• oude Lohuis, M.N., Cantón, A.C., Pennartz, C.M.A., & Olcese, U., Higher-order visual areas broaden stimulus responsiveness in mouse primary visual cortexbioRxiv (2021).
    • Sikkens, T., Bosman Vittini, C.A. & Olcese, U., The role of top-down modulation in shaping sensory processing across brain states: implications for consciousnessFront Syst Neurosci, 13:31 (2019).
    • Meijer, G., Mertens, P., Pennartz, C.M.A., Olcese, U. & Lansink, C.S., Cortical networks for multisensory processing: distinct functions sharing a common circuitryProgr Neurobiol, 174:1-15 (2019).
    • Olcese, U., oude Lohuis, M. & Pennartz, C.M.A., Sensory processing across conscious and nonconscious brain states: from single neurons to distributed networksFront Syst Neurosci, 12:49 (2018).
    • Olcese, U., Bos, J.J., Vinck, M., & Pennartz, C.M.A., Functional determinants of enhanced and depressed inter-areal information flow in NREM sleep between neuronal ensembles in rat cortex and hippocampus, SLEEP, 41(11) (2018).
    • Storm, J. F., Boly, M., Casali, A. G., Massimini, M., Olcese, U., Pennartz, C.M.A., & Wilke, M., Consciousness Regained: Disentangling Mechanisms, Brain Systems, and Behavioral ResponsesJ Neurosci37(45), 10882-10893 (2017).
    • Olcese, U., Bos, J.J., Vinck, M., Lankelma, J.V., van Mourik-Donga, L.B., Schlumm, F. & Pennartz, C.M.A., Spike-based functional connectivity in cerebral cortex and hippocampus: loss of global connectivity is coupled to preservation of local connectivity during non-REM sleepJ Neurosci, 36 (29), 7676-7692 (2016).
    • Olcese, U., Iurilli, G. and Medini, P., Cellular and synaptic architecture of multisensory integration in the mouse neocortexNeuron, 79, 579-593 (2013).
    • Iurilli, G., Ghezzi, D., Olcese, U., Lassi, G., Nazzaro, C., Tonini, R., Tucci, V., Benfenati, F. and Medini, P., Sound-Driven Synaptic Inhibition in Primary Visual CortexNeuron 73, 814-828 (2012).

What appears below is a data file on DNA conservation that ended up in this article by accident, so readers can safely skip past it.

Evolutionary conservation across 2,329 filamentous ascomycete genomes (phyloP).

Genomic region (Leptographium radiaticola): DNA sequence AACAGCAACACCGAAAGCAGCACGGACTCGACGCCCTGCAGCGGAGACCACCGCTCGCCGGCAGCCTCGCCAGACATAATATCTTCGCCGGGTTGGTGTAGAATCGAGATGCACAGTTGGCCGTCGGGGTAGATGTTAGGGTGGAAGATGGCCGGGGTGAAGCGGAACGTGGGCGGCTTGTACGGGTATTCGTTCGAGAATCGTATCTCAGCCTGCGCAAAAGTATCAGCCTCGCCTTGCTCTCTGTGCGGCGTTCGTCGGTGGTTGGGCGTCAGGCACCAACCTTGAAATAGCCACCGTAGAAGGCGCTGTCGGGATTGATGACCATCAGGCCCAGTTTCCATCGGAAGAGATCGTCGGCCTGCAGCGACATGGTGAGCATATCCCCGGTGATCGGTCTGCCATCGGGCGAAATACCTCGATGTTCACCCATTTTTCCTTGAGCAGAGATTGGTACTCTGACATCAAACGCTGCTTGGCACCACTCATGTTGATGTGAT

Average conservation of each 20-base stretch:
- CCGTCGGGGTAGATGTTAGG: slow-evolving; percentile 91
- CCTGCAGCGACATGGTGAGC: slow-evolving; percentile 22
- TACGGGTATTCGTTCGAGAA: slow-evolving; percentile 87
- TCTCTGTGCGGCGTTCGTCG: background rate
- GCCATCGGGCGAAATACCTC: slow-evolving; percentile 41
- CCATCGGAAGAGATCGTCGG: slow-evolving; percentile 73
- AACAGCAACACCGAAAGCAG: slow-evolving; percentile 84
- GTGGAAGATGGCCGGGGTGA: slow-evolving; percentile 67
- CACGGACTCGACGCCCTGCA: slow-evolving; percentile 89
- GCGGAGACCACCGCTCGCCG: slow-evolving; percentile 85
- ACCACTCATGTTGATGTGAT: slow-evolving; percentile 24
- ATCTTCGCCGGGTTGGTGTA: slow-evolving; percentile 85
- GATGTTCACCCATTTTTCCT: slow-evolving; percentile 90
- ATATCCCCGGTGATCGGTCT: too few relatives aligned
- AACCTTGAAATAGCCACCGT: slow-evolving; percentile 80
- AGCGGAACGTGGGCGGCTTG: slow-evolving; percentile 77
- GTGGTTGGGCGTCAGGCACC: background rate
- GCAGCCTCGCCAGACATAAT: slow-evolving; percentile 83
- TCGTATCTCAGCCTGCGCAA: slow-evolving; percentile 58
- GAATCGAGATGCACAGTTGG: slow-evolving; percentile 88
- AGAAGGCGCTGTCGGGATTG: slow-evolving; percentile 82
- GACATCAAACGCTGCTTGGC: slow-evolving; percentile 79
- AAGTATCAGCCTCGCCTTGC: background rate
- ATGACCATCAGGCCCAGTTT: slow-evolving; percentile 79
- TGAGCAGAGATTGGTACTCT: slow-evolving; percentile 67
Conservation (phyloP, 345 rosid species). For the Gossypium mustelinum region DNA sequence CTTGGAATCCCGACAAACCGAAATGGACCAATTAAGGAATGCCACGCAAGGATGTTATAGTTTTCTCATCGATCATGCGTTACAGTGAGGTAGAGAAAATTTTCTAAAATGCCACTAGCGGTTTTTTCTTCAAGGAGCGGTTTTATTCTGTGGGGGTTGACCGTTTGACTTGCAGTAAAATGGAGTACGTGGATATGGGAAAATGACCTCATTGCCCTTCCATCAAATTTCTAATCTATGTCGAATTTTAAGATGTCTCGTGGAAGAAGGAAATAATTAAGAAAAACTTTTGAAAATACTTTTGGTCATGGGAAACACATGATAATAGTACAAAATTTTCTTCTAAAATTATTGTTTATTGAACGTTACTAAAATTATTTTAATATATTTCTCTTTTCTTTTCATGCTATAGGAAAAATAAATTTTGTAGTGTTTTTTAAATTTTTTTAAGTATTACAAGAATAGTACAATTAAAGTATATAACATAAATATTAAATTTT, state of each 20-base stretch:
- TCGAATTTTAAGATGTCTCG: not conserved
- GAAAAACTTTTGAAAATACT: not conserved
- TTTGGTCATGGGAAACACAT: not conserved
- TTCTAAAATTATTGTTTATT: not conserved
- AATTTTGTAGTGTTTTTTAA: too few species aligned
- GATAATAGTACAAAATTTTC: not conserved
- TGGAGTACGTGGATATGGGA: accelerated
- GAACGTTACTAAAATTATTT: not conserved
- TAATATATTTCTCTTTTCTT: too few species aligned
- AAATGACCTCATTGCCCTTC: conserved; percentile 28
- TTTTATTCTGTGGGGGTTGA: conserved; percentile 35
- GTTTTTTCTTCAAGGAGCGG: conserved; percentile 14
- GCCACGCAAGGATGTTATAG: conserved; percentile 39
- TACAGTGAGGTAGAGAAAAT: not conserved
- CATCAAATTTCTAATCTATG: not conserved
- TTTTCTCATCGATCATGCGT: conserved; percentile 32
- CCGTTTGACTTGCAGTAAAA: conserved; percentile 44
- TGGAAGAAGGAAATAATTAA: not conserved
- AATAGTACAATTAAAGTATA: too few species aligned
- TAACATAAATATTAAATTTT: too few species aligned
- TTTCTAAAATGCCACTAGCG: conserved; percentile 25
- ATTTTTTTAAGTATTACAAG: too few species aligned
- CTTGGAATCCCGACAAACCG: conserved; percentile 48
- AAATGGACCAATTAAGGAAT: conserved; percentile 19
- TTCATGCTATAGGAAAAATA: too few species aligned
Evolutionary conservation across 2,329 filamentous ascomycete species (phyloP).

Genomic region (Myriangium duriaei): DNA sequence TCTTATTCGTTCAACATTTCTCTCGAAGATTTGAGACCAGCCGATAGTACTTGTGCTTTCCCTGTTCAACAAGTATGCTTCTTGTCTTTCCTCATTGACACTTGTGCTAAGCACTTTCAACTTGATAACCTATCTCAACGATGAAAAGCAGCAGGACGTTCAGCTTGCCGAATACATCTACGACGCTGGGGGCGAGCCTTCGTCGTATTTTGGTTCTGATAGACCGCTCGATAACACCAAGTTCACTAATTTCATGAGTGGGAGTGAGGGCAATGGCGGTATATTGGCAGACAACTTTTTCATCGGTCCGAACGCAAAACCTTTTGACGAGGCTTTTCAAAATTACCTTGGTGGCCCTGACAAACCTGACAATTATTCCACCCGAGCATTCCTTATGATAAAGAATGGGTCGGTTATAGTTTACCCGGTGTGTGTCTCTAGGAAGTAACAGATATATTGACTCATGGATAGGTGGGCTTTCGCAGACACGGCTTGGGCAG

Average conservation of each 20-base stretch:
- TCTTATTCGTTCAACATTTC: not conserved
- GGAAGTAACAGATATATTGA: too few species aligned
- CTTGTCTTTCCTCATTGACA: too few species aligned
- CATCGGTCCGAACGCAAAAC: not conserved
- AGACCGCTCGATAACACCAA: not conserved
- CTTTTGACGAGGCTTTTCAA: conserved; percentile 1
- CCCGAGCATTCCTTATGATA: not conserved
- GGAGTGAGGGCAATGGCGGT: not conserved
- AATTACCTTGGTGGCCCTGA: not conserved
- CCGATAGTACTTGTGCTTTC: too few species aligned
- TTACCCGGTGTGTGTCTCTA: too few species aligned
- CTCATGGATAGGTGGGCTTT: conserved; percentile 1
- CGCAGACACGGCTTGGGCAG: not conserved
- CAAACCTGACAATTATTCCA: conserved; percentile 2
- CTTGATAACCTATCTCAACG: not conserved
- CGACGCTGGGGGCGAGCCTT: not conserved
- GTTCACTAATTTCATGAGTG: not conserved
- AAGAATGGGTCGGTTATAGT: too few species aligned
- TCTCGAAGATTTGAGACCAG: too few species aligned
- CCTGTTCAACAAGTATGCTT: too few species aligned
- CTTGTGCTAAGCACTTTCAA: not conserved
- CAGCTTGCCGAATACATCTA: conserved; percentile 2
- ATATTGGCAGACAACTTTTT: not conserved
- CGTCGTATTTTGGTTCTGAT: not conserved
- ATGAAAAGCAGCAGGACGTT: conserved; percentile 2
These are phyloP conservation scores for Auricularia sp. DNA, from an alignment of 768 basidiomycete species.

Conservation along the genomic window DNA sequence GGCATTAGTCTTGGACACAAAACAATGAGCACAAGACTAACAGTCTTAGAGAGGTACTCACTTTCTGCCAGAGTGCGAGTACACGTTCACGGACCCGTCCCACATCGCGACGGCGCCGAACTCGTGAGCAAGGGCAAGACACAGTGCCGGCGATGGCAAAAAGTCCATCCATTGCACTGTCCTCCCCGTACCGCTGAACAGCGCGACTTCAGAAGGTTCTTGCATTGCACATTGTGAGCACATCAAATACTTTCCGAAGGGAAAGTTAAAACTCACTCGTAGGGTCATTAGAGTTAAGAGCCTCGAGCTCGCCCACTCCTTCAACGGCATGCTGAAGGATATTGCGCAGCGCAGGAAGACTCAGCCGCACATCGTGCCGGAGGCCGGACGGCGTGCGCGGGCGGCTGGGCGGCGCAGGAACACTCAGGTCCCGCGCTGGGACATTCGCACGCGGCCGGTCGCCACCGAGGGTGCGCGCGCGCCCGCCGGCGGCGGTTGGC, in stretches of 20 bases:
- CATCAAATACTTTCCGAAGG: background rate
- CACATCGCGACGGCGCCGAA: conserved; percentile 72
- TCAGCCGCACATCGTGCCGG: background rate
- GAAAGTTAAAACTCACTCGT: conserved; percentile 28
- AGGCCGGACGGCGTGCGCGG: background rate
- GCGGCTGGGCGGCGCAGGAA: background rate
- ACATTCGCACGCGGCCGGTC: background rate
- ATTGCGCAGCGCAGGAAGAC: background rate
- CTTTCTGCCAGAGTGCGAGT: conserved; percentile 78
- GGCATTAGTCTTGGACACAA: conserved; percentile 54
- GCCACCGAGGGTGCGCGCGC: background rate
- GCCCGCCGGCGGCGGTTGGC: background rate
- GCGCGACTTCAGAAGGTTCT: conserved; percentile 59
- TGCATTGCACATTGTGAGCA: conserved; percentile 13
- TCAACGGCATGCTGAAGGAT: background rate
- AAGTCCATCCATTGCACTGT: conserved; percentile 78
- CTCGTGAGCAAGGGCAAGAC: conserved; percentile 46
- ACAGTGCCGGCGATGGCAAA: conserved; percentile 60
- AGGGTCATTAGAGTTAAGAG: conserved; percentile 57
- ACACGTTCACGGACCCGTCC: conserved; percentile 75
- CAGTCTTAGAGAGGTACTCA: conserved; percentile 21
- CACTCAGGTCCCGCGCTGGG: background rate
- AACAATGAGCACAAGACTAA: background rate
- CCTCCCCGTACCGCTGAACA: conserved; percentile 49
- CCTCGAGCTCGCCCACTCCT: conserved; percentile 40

• Vyazovskiy, V.V., Olcese, U, Hanlon, E.C., Nir,Y., Cirelli, C. and Tononi, G., Local sleep in awake ratsNature,28;472(7344):443-7 (2011).
  • Publications


    • Benedetti, D., Olcese, U., Frumento, P., Bazzani, A., Bruno, S., d'Ascanio, P., Maestri, M., Bonanni, E., & Faraguna, U. (2021). Heart rate detection by Fitbit ChargeHR™: A validation study versus portable polysomnography. Journal of Sleep Research, [e13346].
    • Homberg, J. R., Adan, R. A. H., Alenina, N., Asiminas, A., Bader, M., Beckers, T., Begg, D. P., Blokland, A., Burger, M. E., van Dijk, G., Eisel, U. L. M., Elgersma, Y., Englitz, B., Fernandez-Ruiz, A., Fitzsimons, C. P., van Dam, A-M., Gass, P., Grandjean, J., Havekes, R., ... Genzel, L. (2021). The continued need for animals to advance brain research. Neuron, 109(15), 2374-2379. [details]



    • Olcese, U. (2018). Non-REM sleep and the neural correlates of consciousness: more than meets the eye. Archives Italiennes de biologie, 156(3), 137-148. [details]
    • Olcese, U., Bos, J. J., Vinck, M., & Pennartz, C. M. A. (2018). Functional determinants of enhanced and depressed interareal information flow in nonrapid eye movement sleep between neuronal ensembles in rat cortex and hippocampus. Sleep, 41(11), [zsy167]. [details]
    • Olcese, U., Oude Lohuis, M. N., & Pennartz, C. M. A. (2018). Sensory Processing Across Conscious and Nonconscious Brain States: From Single Neurons to Distributed Networks for Inferential Representation. Frontiers in Systems Neuroscience, 12, [49]. [details]





    • Pietrasanta, M., Restani, L., Cerri, C., Olcese, U., Medini, P., & Caleo, M. (2014). A switch from inter-ocular to inter-hemispheric suppression following monocular deprivation in the rat visual cortex. European Journal of Neuroscience, 40(1), 2283-2292. [details]


    • Olcese, U. (2017). Reviewer for the Research Foundation Flanders (FWO), FWO (Research Foundation Flanders).

    Talk / presentation

    • Olcese, U. (speaker) (11-10-2017). Neuron-level functional and effective connectivity during NREM sleep: A highly heterogeneous picture of a global brain state, World Sleep 2017, Prague.
    • Olcese, U. (speaker) (15-6-2017). Microcircuits for sensory integration: theory, study techniques and future perspectives, Dutch Neuroscience Meeting, Lunteren.
    • Olcese, U. (speaker) (21-1-2016). New Technologies in Neuroscience, The 4thSINdem4Juniors , Bressanone.
    This list of publications is extracted from the UvA-Current Research Information System. Questions? Ask the library or the Pure staff of your faculty / institute. Log in to Pure to edit your publications. Log in to Personal Page Publication Selection tool to manage the visibility of your publications on this list.
  • Ancillary activities
    • No ancillary activities